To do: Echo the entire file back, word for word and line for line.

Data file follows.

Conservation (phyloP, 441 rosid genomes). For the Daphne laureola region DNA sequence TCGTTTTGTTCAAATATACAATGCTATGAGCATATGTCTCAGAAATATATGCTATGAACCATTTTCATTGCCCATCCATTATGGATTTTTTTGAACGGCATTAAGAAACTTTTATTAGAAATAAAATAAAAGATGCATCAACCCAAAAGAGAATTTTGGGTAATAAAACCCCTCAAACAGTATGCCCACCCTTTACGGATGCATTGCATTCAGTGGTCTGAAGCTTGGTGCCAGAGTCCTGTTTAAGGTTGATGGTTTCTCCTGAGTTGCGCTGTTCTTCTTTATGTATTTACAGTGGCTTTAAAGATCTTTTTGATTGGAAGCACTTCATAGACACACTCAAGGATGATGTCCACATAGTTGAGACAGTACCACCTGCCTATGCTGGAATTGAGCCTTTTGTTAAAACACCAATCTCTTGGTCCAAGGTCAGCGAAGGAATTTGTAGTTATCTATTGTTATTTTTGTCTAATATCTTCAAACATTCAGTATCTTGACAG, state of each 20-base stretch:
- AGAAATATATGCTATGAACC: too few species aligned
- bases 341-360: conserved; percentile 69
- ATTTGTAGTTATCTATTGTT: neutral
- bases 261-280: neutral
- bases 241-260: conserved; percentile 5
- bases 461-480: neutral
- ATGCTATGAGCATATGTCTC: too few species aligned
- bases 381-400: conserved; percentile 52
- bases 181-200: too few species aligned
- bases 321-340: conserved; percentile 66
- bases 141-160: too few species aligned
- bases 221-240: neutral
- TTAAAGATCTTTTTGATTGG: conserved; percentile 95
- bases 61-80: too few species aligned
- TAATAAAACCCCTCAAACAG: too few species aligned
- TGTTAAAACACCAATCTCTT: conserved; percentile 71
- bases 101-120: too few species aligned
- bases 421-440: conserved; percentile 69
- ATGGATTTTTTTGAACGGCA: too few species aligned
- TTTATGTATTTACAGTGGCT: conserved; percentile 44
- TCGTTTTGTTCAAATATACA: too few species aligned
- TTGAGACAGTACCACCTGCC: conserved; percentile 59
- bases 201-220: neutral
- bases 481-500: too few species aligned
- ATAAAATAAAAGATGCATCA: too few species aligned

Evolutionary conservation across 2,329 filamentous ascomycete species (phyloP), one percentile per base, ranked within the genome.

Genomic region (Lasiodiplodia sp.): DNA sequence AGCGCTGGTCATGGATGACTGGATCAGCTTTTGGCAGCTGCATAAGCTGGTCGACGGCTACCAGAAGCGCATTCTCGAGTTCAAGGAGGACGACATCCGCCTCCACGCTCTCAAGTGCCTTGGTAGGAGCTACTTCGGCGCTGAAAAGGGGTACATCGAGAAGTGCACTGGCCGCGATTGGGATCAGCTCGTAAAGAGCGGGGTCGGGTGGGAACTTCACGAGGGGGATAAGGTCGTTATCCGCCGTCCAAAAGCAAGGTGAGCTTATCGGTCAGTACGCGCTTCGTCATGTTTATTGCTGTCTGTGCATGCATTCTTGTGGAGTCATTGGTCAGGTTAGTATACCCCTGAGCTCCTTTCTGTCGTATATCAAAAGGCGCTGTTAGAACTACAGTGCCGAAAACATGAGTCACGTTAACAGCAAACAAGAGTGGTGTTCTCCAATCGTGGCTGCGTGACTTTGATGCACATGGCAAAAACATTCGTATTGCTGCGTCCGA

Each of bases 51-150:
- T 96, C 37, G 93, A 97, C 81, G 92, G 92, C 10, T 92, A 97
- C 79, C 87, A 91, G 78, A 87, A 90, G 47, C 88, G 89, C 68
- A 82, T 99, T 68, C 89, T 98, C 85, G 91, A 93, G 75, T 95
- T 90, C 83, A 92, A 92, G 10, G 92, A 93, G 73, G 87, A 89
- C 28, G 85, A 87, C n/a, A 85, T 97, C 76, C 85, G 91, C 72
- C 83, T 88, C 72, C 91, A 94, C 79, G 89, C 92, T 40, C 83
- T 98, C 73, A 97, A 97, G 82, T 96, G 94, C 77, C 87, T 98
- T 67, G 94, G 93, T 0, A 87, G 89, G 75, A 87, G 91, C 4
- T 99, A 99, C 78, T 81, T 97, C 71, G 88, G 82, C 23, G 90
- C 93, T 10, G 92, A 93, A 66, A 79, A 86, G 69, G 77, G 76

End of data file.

Conservation (phyloP, 441 rosid genomes). For the Daphne laureola region DNA sequence TCGTTTTGTTCAAATATACAATGCTATGAGCATATGTCTCAGAAATATATGCTATGAACCATTTTCATTGCCCATCCATTATGGATTTTTTTGAACGGCATTAAGAAACTTTTATTAGAAATAAAATAAAAGATGCATCAACCCAAAAGAGAATTTTGGGTAATAAAACCCCTCAAACAGTATGCCCACCCTTTACGGATGCATTGCATTCAGTGGTCTGAAGCTTGGTGCCAGAGTCCTGTTTAAGGTTGATGGTTTCTCCTGAGTTGCGCTGTTCTTCTTTATGTATTTACAGTGGCTTTAAAGATCTTTTTGATTGGAAGCACTTCATAGACACACTCAAGGATGATGTCCACATAGTTGAGACAGTACCACCTGCCTATGCTGGAATTGAGCCTTTTGTTAAAACACCAATCTCTTGGTCCAAGGTCAGCGAAGGAATTTGTAGTTATCTATTGTTATTTTTGTCTAATATCTTCAAACATTCAGTATCTTGACAG, state of each 20-base stretch:
- AGAAATATATGCTATGAACC: too few species aligned
- bases 341-360: conserved; percentile 69
- ATTTGTAGTTATCTATTGTT: neutral
- bases 261-280: neutral
- bases 241-260: conserved; percentile 5
- bases 461-480: neutral
- ATGCTATGAGCATATGTCTC: too few species aligned
- bases 381-400: conserved; percentile 52
- bases 181-200: too few species aligned
- bases 321-340: conserved; percentile 66
- bases 141-160: too few species aligned
- bases 221-240: neutral
- TTAAAGATCTTTTTGATTGG: conserved; percentile 95
- bases 61-80: too few species aligned
- TAATAAAACCCCTCAAACAG: too few species aligned
- TGTTAAAACACCAATCTCTT: conserved; percentile 71
- bases 101-120: too few species aligned
- bases 421-440: conserved; percentile 69
- ATGGATTTTTTTGAACGGCA: too few species aligned
- TTTATGTATTTACAGTGGCT: conserved; percentile 44
- TCGTTTTGTTCAAATATACA: too few species aligned
- TTGAGACAGTACCACCTGCC: conserved; percentile 59
- bases 201-220: neutral
- bases 481-500: too few species aligned
- ATAAAATAAAAGATGCATCA: too few species aligned

Evolutionary conservation across 2,329 filamentous ascomycete species (phyloP), one percentile per base, ranked within the genome.

Genomic region (Lasiodiplodia sp.): DNA sequence AGCGCTGGTCATGGATGACTGGATCAGCTTTTGGCAGCTGCATAAGCTGGTCGACGGCTACCAGAAGCGCATTCTCGAGTTCAAGGAGGACGACATCCGCCTCCACGCTCTCAAGTGCCTTGGTAGGAGCTACTTCGGCGCTGAAAAGGGGTACATCGAGAAGTGCACTGGCCGCGATTGGGATCAGCTCGTAAAGAGCGGGGTCGGGTGGGAACTTCACGAGGGGGATAAGGTCGTTATCCGCCGTCCAAAAGCAAGGTGAGCTTATCGGTCAGTACGCGCTTCGTCATGTTTATTGCTGTCTGTGCATGCATTCTTGTGGAGTCATTGGTCAGGTTAGTATACCCCTGAGCTCCTTTCTGTCGTATATCAAAAGGCGCTGTTAGAACTACAGTGCCGAAAACATGAGTCACGTTAACAGCAAACAAGAGTGGTGTTCTCCAATCGTGGCTGCGTGACTTTGATGCACATGGCAAAAACATTCGTATTGCTGCGTCCGA

Each of bases 51-150:
- T 96, C 37, G 93, A 97, C 81, G 92, G 92, C 10, T 92, A 97
- C 79, C 87, A 91, G 78, A 87, A 90, G 47, C 88, G 89, C 68
- A 82, T 99, T 68, C 89, T 98, C 85, G 91, A 93, G 75, T 95
- T 90, C 83, A 92, A 92, G 10, G 92, A 93, G 73, G 87, A 89
- C 28, G 85, A 87, C n/a, A 85, T 97, C 76, C 85, G 91, C 72
- C 83, T 88, C 72, C 91, A 94, C 79, G 89, C 92, T 40, C 83
- T 98, C 73, A 97, A 97, G 82, T 96, G 94, C 77, C 87, T 98
- T 67, G 94, G 93, T 0, A 87, G 89, G 75, A 87, G 91, C 4
- T 99, A 99, C 78, T 81, T 97, C 71, G 88, G 82, C 23, G 90
- C 93, T 10, G 92, A 93, A 66, A 79, A 86, G 69, G 77, G 76